Yesterday I was asked to do an interview with Radio Cymru about the 75th anniversary of the destruction of the German city of Dresden by British and American bombing. The event is iconic because of the intensity of the fire storm that sucked people into the inferno and deprived them of oxygen in their shelters, because of the internationally acknowledged beauty of the baroque city centre, and because of the questionable military value of the raids in the final months of the war. It was immediately weaponised by the Nazi propaganda machine which characterised it as “terror” and has been used with renewed vigour in recent years by the hard right to detract attention from German crimes by emphasising this massacre of Germans (25,000 died). Every year there are solemn ceremonies and peace vigils, but also a right wing protest, which is in turn countered by anti-fascists.
Innocent victims of war are just that and should be remembered, but without using them to excuse or downplay unprovoked (Nazi) military aggression and genocide. War is messy and it is hard for a country to come out of it without being morally compromised, even if it was on the right side. But we should try to understand our history, even if it is uncomfortable and complicated. The war between Germany and England was carried out largely in the air. First the Battle of Britain, which prevented Germany from gaining the air superiority which would have enabled an invasion and thus a clean sweep of serious European contenders, and then the incessant waves of air raids that destroyed German cities one after another. Three aspects of the war are etched on the German consciousness: firstly, the hellish Eastern Front, where Hitler and Stalin outdid each other in their callous hubristic incompetence, leaving millions of dead in their wake; secondly the experience of 12 million (mainly German) refugees flooding into Western Germany from the Eastern Europe, fleeing the Russians and never to return to their homelands; and thirdly, the razing of German cities by allied bombing.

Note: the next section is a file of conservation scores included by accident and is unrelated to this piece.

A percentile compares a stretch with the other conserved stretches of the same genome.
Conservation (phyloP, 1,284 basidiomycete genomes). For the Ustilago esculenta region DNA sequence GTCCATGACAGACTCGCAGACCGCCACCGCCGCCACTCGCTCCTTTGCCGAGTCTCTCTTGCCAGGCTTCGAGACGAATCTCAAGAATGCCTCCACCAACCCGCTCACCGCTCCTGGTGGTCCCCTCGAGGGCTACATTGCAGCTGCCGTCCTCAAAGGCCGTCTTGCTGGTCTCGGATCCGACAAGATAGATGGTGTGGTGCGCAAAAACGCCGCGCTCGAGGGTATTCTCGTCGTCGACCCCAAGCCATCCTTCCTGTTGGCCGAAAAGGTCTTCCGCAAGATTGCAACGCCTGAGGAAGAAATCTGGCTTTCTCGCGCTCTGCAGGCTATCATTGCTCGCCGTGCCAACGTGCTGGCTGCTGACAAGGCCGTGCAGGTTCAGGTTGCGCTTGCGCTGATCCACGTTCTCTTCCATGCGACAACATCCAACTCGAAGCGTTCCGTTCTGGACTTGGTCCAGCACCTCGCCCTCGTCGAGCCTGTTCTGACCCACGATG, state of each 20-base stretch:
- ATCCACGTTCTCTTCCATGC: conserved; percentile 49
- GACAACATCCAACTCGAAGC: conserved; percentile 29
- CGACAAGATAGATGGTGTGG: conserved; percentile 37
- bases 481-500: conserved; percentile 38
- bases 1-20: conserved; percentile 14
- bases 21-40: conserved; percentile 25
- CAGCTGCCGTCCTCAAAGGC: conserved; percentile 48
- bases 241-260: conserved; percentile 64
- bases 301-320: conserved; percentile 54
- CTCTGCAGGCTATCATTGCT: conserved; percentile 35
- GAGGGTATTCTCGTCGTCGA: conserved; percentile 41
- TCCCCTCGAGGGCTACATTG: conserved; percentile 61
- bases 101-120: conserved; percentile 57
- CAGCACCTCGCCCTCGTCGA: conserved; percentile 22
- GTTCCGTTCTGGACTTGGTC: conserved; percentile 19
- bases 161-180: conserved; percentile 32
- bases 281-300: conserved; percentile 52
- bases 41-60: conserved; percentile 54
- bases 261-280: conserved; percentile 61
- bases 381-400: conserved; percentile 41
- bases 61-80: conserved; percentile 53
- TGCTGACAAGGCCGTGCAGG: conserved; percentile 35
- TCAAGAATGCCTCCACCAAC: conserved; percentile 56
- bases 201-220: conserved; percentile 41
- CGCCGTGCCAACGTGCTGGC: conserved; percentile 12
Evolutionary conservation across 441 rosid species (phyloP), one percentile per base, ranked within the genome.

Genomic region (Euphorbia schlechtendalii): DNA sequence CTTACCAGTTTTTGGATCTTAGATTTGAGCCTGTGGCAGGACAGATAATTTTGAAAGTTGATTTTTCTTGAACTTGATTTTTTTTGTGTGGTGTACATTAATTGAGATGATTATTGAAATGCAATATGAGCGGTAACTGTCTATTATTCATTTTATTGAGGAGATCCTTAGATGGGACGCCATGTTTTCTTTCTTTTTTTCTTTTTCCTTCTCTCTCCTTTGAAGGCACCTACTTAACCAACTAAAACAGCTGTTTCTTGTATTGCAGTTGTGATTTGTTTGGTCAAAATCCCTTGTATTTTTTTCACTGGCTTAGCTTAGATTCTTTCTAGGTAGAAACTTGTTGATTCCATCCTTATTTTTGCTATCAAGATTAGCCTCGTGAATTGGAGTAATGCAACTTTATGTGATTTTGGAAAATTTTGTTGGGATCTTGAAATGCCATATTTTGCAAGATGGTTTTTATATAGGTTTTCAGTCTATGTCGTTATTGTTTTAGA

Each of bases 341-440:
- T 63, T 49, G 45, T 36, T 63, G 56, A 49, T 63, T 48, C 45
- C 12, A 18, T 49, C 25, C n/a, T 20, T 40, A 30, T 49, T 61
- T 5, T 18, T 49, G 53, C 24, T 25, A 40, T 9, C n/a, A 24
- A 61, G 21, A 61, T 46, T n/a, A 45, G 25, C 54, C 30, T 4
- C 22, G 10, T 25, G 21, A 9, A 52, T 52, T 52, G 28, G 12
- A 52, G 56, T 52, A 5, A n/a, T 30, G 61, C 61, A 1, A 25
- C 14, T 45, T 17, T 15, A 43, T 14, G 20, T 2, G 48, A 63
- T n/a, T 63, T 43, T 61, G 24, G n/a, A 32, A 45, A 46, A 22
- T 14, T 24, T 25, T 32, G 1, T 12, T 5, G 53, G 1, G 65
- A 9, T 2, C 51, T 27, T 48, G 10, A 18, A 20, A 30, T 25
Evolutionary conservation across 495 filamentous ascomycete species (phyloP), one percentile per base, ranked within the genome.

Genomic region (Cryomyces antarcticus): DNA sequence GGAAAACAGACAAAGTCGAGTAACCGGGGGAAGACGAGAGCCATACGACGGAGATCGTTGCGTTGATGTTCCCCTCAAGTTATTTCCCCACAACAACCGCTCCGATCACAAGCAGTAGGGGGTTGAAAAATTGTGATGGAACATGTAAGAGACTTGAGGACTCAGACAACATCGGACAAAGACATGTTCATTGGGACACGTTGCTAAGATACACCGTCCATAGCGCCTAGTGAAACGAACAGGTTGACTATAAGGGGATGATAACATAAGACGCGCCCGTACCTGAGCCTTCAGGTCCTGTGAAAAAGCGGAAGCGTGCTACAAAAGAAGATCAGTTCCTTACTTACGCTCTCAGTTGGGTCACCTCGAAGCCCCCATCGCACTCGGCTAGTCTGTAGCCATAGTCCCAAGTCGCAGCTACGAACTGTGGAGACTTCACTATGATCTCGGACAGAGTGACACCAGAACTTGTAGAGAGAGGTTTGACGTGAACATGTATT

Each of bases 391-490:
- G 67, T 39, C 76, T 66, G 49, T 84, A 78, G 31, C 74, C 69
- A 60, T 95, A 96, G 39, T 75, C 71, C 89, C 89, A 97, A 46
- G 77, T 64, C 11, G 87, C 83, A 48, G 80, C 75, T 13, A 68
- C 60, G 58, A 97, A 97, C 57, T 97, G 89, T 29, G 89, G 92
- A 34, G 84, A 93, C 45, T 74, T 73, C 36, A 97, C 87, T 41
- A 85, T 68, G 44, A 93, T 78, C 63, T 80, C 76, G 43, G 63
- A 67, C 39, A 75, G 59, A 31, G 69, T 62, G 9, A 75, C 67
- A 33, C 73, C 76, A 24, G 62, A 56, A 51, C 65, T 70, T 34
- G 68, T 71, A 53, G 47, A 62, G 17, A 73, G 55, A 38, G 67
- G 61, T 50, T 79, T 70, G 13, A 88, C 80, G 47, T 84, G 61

Dresden was not the only or even the worst conflagration of the bombing campaign. Most German cities of any size or importance were hit, and many largely destroyed. Hamburg, Cologne, Essen and Berlin to name but a few. This was not an aberration but a consistent campaign of erasure, not just of industrial capacity, military communications and transport infrastructure, but of churches, hospitals and homes; of the civilian population. This kind of warfare was used by Germany from the beginning of the war, against Coventry and London, Warsaw and Leningrad. But if they sowed the wind they certainly reaped the whirlwind and the productive capacity of the US meant that they could not resist the bombers coming from England night after night, day after day, like flocks of huge migrating birds. Around half a million people were killed, millions made homeless and a whole urban culture basically wiped out. The postwar reconstruction was in most places soulless and modernist brutalist. Only in the most important historical centres, like Dresden, were old treasures reconstructed, and in some places the odd enlightened architect managed to leave something noteworthy, such as the Dortmund opera house, which was built on the site of a splendid synagogue built at the turn of the century. The latter was destroyed by the Nazis, a fact not given prominence in the new building until the final decade of the century.
There have been many debates about whether the blanket bombing of German cities should be considered a war crime, whether it was justified or excessive, whether the Chief of RAF Bomber Command, Sir Arthur “Bomber” Harris should be honoured or condemned. His nick name in the RAF was apparently “Butcher” Harris, perhaps more because of the high death toll of bomber crew (over 50,000) than the German population. This was the era of “total war”. No longer were troops just dispatched to the front to fight from trench to trench far from home, or to engage in set piece battles. Hitler had unleashed the Blitzkrieg against France in the West: a fast moving attack that struck deep into enemy territory with motorised units, and the war of total destruction in the East, against Russia: where civilians were routinely terrorised and killed. Air raids meant that nowhere was safe. Also, the entire economies of the combatant nations were pitted against each other. So, it seemed to Harris and many commanders in the war that everything and everybody could be a legitimate target. If crushing German cities and towns into dust weakened the ability of the country to fight, then it seemed justified. To civilians on the receiving end of huge nighttime air raids with incendiary and explosive bombs, they inevitably appeared arbitrary and devastating.